Besides being filled with holiday cheer and the threat of pending tax bills, the end of the year is a fertile time for "Best of" book lists. No two book lists are ever the same, but each of them is worth poring over just to see if it contains any titles that you've already read, or better still, points you in the direction of your next great read.

But the creation of so may "Best of" lists begs the question: which books are the superspecial ones that have made multiple lists? Which ones are the cream of the literary crop?

Being a fan of science fiction and fantasy—not to mention an OCD geek of the highest caliber—I just had to know. So, I put on my aggregation gloves (what, you don't have your own pair?) and started crunching numbers. What emerged was an absolute, very unscientific "Best of the Best" list of the science-fiction and fantasy books that debuted in 2015.

But first, a few notes:

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o  Did I mention this list was very unscientific? Each list is compiled from a different set of criteria by a different set of folks, which is why no two lists ever agree.

o  I used 8 different sources to arrive at the aggregate, all of them specifically geared toward science-fiction and fantasy books: Amazon, Barnes and Noble, Los Angeles Times, NPR, Publishers Weekly, The Guardian, The Washington Post, and course Kirkus Reviews.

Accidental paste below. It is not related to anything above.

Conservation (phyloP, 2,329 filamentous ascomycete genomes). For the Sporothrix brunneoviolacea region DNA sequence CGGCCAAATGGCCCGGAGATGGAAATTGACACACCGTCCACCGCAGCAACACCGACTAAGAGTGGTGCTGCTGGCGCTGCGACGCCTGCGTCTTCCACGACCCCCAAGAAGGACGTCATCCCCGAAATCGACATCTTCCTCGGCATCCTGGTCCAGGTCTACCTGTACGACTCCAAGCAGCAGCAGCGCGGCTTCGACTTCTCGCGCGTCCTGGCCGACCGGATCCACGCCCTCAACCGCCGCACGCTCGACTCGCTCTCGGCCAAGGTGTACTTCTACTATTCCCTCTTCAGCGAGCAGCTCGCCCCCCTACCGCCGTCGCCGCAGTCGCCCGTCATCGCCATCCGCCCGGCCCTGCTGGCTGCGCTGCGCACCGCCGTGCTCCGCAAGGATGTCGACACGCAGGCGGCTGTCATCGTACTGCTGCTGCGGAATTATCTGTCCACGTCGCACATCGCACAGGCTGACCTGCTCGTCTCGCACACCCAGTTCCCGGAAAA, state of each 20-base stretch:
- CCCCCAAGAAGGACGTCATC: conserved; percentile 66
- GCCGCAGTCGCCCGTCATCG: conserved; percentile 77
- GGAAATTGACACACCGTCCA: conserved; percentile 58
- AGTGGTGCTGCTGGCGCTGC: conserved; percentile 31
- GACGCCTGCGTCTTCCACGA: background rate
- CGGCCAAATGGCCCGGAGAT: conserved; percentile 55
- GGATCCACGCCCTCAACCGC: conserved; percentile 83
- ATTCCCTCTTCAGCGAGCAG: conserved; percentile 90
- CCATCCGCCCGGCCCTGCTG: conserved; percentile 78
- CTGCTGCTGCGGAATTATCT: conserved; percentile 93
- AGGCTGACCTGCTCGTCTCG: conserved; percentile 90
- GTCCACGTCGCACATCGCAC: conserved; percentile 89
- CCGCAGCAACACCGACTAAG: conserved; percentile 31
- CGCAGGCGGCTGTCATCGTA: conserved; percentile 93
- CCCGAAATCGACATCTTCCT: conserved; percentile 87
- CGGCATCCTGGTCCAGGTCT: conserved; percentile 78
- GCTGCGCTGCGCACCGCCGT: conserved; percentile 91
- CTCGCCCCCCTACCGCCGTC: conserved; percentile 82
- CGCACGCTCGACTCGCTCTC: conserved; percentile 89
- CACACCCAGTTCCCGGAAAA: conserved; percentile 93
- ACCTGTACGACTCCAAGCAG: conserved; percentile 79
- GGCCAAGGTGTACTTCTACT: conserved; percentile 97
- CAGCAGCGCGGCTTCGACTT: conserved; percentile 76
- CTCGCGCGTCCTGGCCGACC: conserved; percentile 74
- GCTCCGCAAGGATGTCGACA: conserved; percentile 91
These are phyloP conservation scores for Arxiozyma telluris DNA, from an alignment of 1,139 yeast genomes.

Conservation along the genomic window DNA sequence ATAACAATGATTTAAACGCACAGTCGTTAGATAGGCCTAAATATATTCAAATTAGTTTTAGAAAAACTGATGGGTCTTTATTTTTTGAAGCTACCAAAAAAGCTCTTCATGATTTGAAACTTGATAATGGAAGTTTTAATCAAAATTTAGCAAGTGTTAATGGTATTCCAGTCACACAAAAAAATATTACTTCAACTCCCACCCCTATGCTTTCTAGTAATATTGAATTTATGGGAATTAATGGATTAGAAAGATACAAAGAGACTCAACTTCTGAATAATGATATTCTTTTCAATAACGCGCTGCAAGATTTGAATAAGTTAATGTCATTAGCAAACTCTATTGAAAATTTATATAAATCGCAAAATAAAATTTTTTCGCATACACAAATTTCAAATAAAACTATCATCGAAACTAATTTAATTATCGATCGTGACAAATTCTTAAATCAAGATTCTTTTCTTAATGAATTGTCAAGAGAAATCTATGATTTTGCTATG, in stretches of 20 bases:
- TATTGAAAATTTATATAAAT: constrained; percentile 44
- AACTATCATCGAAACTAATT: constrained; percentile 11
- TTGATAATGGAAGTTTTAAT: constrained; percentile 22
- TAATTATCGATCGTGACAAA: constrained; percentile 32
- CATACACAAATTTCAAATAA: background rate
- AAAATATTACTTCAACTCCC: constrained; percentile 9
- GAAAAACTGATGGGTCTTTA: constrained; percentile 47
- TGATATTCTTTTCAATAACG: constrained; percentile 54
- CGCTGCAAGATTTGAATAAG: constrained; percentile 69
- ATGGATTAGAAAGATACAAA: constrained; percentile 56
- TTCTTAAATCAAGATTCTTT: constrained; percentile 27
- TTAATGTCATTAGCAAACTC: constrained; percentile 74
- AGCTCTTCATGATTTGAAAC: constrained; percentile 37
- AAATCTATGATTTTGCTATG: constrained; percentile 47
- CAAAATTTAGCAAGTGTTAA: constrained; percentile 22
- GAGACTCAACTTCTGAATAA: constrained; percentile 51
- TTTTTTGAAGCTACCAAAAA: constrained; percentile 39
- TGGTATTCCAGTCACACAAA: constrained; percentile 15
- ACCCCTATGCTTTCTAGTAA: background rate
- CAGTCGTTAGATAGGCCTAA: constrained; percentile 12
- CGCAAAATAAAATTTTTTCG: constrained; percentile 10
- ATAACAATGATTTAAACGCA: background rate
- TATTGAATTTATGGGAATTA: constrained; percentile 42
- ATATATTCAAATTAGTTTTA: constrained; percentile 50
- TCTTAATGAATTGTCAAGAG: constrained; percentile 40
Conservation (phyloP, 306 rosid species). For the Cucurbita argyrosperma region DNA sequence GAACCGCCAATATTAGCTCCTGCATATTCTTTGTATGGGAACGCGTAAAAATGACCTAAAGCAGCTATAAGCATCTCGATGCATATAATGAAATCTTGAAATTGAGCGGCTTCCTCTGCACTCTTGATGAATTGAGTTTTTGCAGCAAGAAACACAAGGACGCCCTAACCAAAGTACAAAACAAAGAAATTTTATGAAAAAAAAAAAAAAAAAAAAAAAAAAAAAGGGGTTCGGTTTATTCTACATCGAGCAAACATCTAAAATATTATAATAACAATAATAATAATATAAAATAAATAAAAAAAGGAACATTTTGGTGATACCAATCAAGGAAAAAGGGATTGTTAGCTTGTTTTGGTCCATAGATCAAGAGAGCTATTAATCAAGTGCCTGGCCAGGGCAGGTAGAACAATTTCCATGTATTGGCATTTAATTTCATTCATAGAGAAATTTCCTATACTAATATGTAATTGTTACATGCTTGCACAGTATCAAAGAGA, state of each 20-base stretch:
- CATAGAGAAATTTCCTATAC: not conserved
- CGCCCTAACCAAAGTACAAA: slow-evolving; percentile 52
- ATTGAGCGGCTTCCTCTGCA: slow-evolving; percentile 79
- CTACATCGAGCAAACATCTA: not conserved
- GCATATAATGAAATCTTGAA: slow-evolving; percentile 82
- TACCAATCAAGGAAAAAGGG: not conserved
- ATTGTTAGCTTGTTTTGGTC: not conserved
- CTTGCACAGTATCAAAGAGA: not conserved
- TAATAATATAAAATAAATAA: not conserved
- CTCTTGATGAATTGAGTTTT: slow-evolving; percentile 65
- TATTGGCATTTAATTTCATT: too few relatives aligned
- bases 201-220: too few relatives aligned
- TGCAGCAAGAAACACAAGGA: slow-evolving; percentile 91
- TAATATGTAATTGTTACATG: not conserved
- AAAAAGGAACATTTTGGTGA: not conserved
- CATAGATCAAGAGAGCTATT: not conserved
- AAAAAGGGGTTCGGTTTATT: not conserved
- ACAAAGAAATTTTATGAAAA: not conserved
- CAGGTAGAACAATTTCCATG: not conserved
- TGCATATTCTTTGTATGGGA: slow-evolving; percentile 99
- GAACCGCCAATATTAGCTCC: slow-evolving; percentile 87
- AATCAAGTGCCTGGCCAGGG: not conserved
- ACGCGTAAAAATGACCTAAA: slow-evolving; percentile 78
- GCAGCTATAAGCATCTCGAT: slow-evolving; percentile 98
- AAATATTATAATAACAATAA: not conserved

o  I only included books that garnered three or more mentions. That yielded a list of seven books, which seems like a good size. That said, I also include below a list of "Honorable Mentions" that appeared on two lists.

o  The complete set of titles that appeared on all the lists combined numbered 107. That means there 100 more titles that somebody thought was worth including in a "Best of" list. It's worth a peek at the above named sources to get even more reading suggestions.

o  For yet even more "Best of" book lists, head on over to the website of Largehearted Boy. For the past 8 years, he's been helpfully compiling an annual list of "Best of" lists. How's that for meta?

o  I'd be interested to know your "reading average." How many of the seven books have you already read?

And now, on with the list!


Ancillary Mercy by Ann Leckie (5 mentions)

With more mentions than any other book on the source lists, Ancillary Mercy tops the "Best of the Best" list. This book sees Captain Breq Mianaai finally confronting the interstellar ruler wuprooted-2ho blew up the ship that originally housed Breq’s consciousness.  It's the third book in a mind-bending trilogy, but don't let that deter you from reading the whole series; in previous years, the first two books (Ancillary Justice and Ancillary Sword) have appeared on multiple "Best of" lists as well. They've also won multiple awards.

Three Moments of an Explosion by China Miéville (4 mentions)

There's something appealing about China Miéville's fiction that hard to describe. He's been described as a writer of "weird" fiction, which may be off-putting to someone who has never read weird fiction before (or who doesn't realize they already have read it). Suffice it to say that if you’re looking for something off the beaten path, but also wholly satisfying and enjoyable, then look for this intriguing collection of short fiction.